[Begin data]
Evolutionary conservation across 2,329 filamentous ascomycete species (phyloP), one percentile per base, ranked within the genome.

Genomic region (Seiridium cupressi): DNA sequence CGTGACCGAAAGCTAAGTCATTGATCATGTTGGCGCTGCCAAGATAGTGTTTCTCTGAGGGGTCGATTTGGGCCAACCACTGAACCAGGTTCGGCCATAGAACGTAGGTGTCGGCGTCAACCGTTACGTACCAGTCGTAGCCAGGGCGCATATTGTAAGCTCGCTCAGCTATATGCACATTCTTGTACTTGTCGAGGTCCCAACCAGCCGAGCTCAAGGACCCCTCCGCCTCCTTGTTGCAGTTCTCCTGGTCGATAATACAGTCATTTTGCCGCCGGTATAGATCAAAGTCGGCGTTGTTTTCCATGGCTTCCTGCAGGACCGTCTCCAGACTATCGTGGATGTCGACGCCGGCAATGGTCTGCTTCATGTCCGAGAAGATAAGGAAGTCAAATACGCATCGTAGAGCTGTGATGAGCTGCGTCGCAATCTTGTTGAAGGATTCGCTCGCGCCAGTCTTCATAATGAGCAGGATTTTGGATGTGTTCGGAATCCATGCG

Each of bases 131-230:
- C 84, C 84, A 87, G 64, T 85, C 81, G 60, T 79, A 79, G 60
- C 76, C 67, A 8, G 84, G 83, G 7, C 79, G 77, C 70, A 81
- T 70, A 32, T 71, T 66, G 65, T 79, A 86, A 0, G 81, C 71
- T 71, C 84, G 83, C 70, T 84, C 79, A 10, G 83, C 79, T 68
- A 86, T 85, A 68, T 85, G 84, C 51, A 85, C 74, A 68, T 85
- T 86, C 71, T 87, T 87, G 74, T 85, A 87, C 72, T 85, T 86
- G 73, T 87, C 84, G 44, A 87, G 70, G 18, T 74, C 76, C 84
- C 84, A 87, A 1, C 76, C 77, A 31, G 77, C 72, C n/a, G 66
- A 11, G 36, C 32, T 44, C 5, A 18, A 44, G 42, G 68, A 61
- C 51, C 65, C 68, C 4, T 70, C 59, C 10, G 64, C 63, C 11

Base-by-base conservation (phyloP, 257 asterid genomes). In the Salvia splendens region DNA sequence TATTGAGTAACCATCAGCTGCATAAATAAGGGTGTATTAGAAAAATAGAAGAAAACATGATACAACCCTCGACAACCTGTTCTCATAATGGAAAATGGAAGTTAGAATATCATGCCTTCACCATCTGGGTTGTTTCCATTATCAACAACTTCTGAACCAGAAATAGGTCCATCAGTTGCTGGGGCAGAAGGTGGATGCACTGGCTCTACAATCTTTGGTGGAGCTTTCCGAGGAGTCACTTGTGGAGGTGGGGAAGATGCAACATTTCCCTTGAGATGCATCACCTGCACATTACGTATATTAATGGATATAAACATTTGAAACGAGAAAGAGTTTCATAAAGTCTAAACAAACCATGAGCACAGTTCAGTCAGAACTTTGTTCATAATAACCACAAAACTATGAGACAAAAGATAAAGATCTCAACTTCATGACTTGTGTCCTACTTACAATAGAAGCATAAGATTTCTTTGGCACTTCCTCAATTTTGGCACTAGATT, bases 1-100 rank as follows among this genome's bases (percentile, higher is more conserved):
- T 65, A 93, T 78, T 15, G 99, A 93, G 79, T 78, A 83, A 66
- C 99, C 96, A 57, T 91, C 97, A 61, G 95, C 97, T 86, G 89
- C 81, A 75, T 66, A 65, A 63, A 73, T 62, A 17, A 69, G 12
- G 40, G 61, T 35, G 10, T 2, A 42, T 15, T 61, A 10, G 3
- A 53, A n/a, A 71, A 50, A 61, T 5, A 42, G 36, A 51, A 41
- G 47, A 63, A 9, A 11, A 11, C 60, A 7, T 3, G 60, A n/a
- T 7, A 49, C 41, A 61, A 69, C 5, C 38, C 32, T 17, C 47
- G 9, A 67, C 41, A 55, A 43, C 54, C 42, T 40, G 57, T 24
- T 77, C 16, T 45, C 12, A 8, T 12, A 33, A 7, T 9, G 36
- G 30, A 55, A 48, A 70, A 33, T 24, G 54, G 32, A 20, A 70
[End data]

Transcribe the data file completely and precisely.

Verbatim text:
Evolutionary conservation across 2,329 filamentous ascomycete species (phyloP), one percentile per base, ranked within the genome.

Genomic region (Seiridium cupressi): DNA sequence CGTGACCGAAAGCTAAGTCATTGATCATGTTGGCGCTGCCAAGATAGTGTTTCTCTGAGGGGTCGATTTGGGCCAACCACTGAACCAGGTTCGGCCATAGAACGTAGGTGTCGGCGTCAACCGTTACGTACCAGTCGTAGCCAGGGCGCATATTGTAAGCTCGCTCAGCTATATGCACATTCTTGTACTTGTCGAGGTCCCAACCAGCCGAGCTCAAGGACCCCTCCGCCTCCTTGTTGCAGTTCTCCTGGTCGATAATACAGTCATTTTGCCGCCGGTATAGATCAAAGTCGGCGTTGTTTTCCATGGCTTCCTGCAGGACCGTCTCCAGACTATCGTGGATGTCGACGCCGGCAATGGTCTGCTTCATGTCCGAGAAGATAAGGAAGTCAAATACGCATCGTAGAGCTGTGATGAGCTGCGTCGCAATCTTGTTGAAGGATTCGCTCGCGCCAGTCTTCATAATGAGCAGGATTTTGGATGTGTTCGGAATCCATGCG

Each of bases 131-230:
- C 84, C 84, A 87, G 64, T 85, C 81, G 60, T 79, A 79, G 60
- C 76, C 67, A 8, G 84, G 83, G 7, C 79, G 77, C 70, A 81
- T 70, A 32, T 71, T 66, G 65, T 79, A 86, A 0, G 81, C 71
- T 71, C 84, G 83, C 70, T 84, C 79, A 10, G 83, C 79, T 68
- A 86, T 85, A 68, T 85, G 84, C 51, A 85, C 74, A 68, T 85
- T 86, C 71, T 87, T 87, G 74, T 85, A 87, C 72, T 85, T 86
- G 73, T 87, C 84, G 44, A 87, G 70, G 18, T 74, C 76, C 84
- C 84, A 87, A 1, C 76, C 77, A 31, G 77, C 72, C n/a, G 66
- A 11, G 36, C 32, T 44, C 5, A 18, A 44, G 42, G 68, A 61
- C 51, C 65, C 68, C 4, T 70, C 59, C 10, G 64, C 63, C 11

Base-by-base conservation (phyloP, 257 asterid genomes). In the Salvia splendens region DNA sequence TATTGAGTAACCATCAGCTGCATAAATAAGGGTGTATTAGAAAAATAGAAGAAAACATGATACAACCCTCGACAACCTGTTCTCATAATGGAAAATGGAAGTTAGAATATCATGCCTTCACCATCTGGGTTGTTTCCATTATCAACAACTTCTGAACCAGAAATAGGTCCATCAGTTGCTGGGGCAGAAGGTGGATGCACTGGCTCTACAATCTTTGGTGGAGCTTTCCGAGGAGTCACTTGTGGAGGTGGGGAAGATGCAACATTTCCCTTGAGATGCATCACCTGCACATTACGTATATTAATGGATATAAACATTTGAAACGAGAAAGAGTTTCATAAAGTCTAAACAAACCATGAGCACAGTTCAGTCAGAACTTTGTTCATAATAACCACAAAACTATGAGACAAAAGATAAAGATCTCAACTTCATGACTTGTGTCCTACTTACAATAGAAGCATAAGATTTCTTTGGCACTTCCTCAATTTTGGCACTAGATT, bases 1-100 rank as follows among this genome's bases (percentile, higher is more conserved):
- T 65, A 93, T 78, T 15, G 99, A 93, G 79, T 78, A 83, A 66
- C 99, C 96, A 57, T 91, C 97, A 61, G 95, C 97, T 86, G 89
- C 81, A 75, T 66, A 65, A 63, A 73, T 62, A 17, A 69, G 12
- G 40, G 61, T 35, G 10, T 2, A 42, T 15, T 61, A 10, G 3
- A 53, A n/a, A 71, A 50, A 61, T 5, A 42, G 36, A 51, A 41
- G 47, A 63, A 9, A 11, A 11, C 60, A 7, T 3, G 60, A n/a
- T 7, A 49, C 41, A 61, A 69, C 5, C 38, C 32, T 17, C 47
- G 9, A 67, C 41, A 55, A 43, C 54, C 42, T 40, G 57, T 24
- T 77, C 16, T 45, C 12, A 8, T 12, A 33, A 7, T 9, G 36
- G 30, A 55, A 48, A 70, A 33, T 24, G 54, G 32, A 20, A 70